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  • Oral presentation
  • Open Access

Antipsychotic drugs and metabolic disorders

  • 1
Annals of General Psychiatry20065 (Suppl 1) :S9

https://doi.org/10.1186/1744-859X-5-S1-S9

  • Published:

Keywords

  • Obesity
  • Cardiovascular Disease
  • Schizophrenia
  • Metabolic Syndrome
  • Bipolar Disorder
NCEP-ATP III: The Metabolic Syndrome: Diagnosis is established when at least 3 of these risk factors are present

Table 1

Risk Factor

Defining Level

1. Abdominal obesity (Waist circumference)

 

Men

>102 cm (>40 in)

Women

>88 cm (>35 in)

2. TG3. HDL-C

≥150 mg/dl

Men

<40 mg/dl

Women

<50 mg/dl

4. Blood pressure

≥130/≥85 mmHg

5. Fasting glucose

≥110 mg/dl

The presence of Metabolic Syndrome increases the risk of Cardiovascular Disease death by 2,5-fold to 3,5-fold in comparison to subjects without the syndrome.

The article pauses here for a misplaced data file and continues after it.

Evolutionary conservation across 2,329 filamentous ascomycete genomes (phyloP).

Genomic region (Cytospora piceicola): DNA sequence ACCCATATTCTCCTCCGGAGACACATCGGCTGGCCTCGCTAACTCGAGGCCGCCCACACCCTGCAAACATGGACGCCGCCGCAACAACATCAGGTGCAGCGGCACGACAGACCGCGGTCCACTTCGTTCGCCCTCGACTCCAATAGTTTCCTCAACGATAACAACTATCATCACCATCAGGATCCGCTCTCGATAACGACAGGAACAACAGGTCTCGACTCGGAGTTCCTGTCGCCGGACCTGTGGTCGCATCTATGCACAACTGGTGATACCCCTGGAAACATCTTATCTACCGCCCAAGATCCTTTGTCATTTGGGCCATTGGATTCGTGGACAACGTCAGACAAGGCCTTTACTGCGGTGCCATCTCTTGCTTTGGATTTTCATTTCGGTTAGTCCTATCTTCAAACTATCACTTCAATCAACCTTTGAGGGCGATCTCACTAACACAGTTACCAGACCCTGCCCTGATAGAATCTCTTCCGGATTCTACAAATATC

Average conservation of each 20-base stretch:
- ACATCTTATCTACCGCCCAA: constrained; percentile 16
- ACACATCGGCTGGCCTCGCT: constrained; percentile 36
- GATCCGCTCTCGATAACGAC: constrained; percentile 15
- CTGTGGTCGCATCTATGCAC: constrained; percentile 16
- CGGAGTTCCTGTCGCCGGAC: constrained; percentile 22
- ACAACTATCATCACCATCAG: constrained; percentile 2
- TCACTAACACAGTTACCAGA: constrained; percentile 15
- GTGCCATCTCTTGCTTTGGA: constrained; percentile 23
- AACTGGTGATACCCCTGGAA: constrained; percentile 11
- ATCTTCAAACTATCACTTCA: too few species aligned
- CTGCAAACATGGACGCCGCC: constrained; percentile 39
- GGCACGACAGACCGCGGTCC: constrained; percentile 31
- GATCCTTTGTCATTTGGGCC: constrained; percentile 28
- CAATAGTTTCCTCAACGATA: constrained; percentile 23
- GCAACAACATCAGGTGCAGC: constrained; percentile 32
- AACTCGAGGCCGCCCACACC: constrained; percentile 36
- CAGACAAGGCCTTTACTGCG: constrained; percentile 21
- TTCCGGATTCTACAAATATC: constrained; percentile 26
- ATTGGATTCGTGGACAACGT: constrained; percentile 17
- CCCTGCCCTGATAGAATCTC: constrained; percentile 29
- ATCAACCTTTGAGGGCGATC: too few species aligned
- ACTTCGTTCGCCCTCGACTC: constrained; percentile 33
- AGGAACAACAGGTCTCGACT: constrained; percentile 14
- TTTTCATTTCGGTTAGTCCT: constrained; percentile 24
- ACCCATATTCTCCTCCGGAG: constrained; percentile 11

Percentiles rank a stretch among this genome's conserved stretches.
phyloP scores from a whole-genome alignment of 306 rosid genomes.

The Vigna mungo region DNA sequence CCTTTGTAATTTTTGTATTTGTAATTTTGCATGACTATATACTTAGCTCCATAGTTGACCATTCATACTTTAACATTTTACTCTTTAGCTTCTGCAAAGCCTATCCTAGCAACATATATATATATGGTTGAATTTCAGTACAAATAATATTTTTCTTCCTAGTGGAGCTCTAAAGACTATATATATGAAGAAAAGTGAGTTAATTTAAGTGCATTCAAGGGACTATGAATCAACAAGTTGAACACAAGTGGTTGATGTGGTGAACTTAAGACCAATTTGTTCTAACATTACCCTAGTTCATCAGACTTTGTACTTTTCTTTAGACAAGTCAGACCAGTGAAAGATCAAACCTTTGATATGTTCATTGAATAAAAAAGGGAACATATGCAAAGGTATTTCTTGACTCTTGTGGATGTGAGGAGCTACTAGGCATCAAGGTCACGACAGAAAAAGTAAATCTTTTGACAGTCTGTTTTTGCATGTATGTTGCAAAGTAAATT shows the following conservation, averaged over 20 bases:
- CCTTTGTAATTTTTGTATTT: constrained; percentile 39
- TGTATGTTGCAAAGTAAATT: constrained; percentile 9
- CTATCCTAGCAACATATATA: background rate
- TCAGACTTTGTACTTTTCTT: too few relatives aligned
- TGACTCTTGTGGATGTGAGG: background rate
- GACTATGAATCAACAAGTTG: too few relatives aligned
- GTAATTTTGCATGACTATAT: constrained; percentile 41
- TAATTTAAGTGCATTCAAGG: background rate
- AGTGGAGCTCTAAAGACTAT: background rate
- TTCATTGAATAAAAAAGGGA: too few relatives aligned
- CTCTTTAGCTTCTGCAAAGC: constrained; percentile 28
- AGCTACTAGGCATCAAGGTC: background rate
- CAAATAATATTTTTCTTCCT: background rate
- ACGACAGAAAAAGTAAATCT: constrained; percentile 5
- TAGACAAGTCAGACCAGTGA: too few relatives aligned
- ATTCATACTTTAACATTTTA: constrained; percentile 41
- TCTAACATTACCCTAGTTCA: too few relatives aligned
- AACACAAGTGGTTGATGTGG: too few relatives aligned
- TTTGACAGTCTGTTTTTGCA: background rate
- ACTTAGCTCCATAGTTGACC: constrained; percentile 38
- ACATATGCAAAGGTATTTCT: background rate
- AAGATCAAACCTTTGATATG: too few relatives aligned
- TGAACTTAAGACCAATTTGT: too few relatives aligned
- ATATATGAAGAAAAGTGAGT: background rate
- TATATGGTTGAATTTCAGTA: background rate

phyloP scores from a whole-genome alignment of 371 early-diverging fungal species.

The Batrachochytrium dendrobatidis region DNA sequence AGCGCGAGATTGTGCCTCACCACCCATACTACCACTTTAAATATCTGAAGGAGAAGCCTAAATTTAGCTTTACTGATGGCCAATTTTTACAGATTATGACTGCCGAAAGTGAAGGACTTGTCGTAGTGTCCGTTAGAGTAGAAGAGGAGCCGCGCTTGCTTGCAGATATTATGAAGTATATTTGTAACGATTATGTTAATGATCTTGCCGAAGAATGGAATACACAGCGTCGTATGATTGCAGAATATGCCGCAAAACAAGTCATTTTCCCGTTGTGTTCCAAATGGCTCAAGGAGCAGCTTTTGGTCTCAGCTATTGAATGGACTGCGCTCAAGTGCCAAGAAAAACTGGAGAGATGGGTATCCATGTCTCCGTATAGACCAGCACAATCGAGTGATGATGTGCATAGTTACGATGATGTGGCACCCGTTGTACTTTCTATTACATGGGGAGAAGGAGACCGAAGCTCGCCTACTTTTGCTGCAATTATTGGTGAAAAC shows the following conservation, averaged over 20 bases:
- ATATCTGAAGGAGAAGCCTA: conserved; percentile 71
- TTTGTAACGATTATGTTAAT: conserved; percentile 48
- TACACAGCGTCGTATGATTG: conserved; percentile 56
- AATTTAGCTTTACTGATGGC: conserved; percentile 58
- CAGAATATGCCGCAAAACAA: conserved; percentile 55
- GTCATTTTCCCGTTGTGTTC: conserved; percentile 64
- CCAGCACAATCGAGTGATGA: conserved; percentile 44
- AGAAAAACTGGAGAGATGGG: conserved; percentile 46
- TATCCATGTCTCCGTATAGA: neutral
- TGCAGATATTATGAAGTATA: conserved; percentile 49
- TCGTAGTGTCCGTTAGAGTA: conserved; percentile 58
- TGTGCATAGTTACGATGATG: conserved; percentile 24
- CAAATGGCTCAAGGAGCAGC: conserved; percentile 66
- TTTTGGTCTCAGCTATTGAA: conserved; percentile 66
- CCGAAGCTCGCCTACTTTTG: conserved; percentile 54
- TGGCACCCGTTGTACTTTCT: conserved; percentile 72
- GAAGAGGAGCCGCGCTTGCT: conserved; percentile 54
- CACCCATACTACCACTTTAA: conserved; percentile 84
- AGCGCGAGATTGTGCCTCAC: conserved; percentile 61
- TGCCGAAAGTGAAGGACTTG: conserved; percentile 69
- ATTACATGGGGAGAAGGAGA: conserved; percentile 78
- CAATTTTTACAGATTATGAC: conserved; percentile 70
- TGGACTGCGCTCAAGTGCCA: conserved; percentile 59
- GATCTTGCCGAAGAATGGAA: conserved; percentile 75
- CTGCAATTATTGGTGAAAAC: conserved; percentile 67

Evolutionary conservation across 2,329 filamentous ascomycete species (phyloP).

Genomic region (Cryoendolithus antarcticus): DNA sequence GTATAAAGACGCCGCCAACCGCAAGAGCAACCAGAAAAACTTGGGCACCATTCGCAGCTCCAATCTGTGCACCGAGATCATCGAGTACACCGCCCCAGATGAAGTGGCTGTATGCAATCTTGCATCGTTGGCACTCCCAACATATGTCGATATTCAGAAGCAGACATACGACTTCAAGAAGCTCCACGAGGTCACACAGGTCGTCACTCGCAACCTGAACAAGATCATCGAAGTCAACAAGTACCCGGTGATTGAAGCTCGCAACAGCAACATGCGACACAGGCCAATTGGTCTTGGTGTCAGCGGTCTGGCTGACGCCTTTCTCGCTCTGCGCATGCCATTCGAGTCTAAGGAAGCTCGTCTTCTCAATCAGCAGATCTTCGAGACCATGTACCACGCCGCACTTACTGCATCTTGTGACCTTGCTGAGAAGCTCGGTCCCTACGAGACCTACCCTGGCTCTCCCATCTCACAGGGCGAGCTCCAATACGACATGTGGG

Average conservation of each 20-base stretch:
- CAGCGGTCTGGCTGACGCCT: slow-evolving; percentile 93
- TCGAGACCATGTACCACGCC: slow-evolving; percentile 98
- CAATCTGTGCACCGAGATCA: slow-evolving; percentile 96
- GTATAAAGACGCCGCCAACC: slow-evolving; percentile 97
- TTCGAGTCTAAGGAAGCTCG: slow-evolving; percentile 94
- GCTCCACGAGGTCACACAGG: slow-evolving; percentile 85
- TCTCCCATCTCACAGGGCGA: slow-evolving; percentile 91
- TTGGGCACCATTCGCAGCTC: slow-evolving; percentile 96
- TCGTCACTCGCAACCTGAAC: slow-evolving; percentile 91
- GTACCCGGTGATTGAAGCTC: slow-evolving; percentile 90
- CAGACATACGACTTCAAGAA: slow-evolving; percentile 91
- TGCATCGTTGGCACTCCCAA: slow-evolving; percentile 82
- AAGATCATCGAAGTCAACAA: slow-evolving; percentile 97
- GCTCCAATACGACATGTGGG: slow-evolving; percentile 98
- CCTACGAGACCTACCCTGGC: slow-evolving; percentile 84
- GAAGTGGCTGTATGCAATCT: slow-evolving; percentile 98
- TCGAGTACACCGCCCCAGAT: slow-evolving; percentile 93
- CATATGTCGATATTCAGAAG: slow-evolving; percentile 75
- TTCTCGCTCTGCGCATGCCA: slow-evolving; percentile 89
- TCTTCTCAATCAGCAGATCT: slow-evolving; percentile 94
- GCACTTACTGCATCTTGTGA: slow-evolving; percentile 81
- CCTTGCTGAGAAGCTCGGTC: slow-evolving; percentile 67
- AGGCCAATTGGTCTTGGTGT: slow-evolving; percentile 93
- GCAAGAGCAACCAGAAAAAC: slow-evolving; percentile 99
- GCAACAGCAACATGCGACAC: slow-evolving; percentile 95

The prevalence of Metabolic Syndrome in general population is 24% and in untreated patients with Schizophrenia 37%. Patients with schizophrenia or bipolar disorders tend to be obese or have type-2 diabetes even before the administration of antipsychotics. Moreover, conventional antipsychotics and some atypical antipsychotics increase the trend for obesity or type-2 diabetes, because of their adverse effect on glucose and lipid metabolism.

Today, accumulated knowledge and advances in pharmacology permit safe and effective treatment of psychosis, related with improvement in several clinically significant health factors (beneficial effects on metabolic parameters and body weight). This could significantly reduce the prevalence of Metabolic Syndrome in patients with schizophrenia or bipolar disorders and consequently may diminish the associated Cardiovascular Disease risk.

Authors’ Affiliations

(1)
Atherosclerosis and Metabolic Syndrome Units, 2nd Prop. Clinic of Internal Medicine Aristotle University of Thessaloniki, Greece

Copyright

© The Author(s) 2006

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